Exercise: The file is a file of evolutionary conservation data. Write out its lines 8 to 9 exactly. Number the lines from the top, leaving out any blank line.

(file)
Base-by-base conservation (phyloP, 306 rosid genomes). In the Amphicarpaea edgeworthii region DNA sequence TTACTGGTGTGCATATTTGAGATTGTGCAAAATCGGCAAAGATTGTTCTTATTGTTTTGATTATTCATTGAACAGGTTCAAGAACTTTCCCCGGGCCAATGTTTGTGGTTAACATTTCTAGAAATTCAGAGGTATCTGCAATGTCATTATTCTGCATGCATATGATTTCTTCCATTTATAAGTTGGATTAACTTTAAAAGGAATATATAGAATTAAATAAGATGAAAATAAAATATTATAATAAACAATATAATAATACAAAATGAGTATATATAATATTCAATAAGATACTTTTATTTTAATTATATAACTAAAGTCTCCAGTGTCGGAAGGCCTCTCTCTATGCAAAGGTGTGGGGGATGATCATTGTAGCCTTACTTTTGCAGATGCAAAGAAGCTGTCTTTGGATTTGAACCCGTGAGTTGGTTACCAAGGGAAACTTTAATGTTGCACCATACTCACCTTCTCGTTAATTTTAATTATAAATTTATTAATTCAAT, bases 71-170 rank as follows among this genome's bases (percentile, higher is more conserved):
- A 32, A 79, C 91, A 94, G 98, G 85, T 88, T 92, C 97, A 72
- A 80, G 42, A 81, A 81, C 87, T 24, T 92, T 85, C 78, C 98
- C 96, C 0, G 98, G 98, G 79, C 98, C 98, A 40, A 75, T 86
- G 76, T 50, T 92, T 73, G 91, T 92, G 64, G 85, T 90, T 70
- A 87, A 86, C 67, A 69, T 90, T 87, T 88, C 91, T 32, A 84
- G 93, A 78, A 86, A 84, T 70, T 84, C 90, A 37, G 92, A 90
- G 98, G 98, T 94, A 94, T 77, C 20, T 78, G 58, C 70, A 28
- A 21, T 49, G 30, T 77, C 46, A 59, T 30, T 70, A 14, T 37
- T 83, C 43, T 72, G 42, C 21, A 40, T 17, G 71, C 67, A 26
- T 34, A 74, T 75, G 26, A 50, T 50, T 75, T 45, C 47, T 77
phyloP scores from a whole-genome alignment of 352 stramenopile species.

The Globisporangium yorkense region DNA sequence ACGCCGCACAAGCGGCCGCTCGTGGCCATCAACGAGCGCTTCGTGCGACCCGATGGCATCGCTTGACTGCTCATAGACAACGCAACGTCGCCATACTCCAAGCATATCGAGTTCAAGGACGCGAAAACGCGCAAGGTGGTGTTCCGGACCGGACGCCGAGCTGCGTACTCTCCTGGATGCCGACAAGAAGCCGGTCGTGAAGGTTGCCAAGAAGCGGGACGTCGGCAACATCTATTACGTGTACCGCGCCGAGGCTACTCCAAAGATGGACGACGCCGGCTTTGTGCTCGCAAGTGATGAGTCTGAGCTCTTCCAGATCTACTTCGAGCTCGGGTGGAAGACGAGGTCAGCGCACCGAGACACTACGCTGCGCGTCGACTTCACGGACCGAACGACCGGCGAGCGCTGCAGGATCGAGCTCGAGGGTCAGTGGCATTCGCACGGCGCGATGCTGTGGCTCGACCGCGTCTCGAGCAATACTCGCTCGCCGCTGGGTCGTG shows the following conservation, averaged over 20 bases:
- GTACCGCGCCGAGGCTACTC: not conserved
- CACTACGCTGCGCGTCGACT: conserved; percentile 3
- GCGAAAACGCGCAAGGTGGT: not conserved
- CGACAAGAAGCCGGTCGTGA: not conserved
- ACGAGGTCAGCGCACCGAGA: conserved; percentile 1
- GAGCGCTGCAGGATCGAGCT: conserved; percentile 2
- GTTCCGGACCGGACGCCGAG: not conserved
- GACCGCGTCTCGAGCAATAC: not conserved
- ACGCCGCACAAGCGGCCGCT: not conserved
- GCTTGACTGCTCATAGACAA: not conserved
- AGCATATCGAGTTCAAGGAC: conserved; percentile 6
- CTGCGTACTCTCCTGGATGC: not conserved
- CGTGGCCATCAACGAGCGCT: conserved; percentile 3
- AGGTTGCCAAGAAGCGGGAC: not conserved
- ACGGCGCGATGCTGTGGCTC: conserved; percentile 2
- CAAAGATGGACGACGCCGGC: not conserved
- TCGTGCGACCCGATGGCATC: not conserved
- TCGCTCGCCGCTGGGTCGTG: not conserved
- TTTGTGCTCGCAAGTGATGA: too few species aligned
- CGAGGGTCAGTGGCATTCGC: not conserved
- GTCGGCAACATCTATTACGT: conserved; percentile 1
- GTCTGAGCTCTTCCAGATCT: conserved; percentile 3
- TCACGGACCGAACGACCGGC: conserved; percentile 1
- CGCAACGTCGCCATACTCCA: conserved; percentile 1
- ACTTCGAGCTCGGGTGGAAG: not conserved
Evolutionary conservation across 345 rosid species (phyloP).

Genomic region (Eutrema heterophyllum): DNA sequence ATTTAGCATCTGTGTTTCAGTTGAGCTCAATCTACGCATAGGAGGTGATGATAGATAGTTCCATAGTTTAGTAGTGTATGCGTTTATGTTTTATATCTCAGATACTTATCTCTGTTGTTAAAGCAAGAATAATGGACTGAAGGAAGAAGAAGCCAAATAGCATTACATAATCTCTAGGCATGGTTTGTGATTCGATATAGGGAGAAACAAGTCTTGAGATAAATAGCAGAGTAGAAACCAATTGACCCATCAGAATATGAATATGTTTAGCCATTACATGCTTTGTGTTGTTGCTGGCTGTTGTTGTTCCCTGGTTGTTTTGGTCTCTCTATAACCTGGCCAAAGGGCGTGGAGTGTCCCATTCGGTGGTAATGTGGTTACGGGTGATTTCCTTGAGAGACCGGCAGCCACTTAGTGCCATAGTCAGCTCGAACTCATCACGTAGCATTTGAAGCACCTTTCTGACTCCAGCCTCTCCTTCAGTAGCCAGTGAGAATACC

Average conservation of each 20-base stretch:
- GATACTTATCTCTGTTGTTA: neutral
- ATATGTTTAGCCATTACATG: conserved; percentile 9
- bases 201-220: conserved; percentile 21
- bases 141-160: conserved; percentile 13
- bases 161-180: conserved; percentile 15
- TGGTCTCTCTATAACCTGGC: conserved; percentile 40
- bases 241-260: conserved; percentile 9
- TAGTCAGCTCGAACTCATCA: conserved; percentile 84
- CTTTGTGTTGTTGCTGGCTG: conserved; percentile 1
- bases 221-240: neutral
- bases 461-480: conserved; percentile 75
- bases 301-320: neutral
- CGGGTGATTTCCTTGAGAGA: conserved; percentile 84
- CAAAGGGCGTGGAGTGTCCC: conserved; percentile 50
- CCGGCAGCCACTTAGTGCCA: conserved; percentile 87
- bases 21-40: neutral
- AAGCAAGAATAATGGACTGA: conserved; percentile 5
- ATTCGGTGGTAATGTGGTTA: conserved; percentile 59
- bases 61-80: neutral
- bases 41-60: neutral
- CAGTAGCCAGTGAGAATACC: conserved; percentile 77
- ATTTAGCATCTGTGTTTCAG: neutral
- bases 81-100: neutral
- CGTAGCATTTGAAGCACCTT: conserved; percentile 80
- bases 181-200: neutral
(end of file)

- G 98, G 98, T 94, A 94, T 77, C 20, T 78, G 58, C 70, A 28
- A 21, T 49, G 30, T 77, C 46, A 59, T 30, T 70, A 14, T 37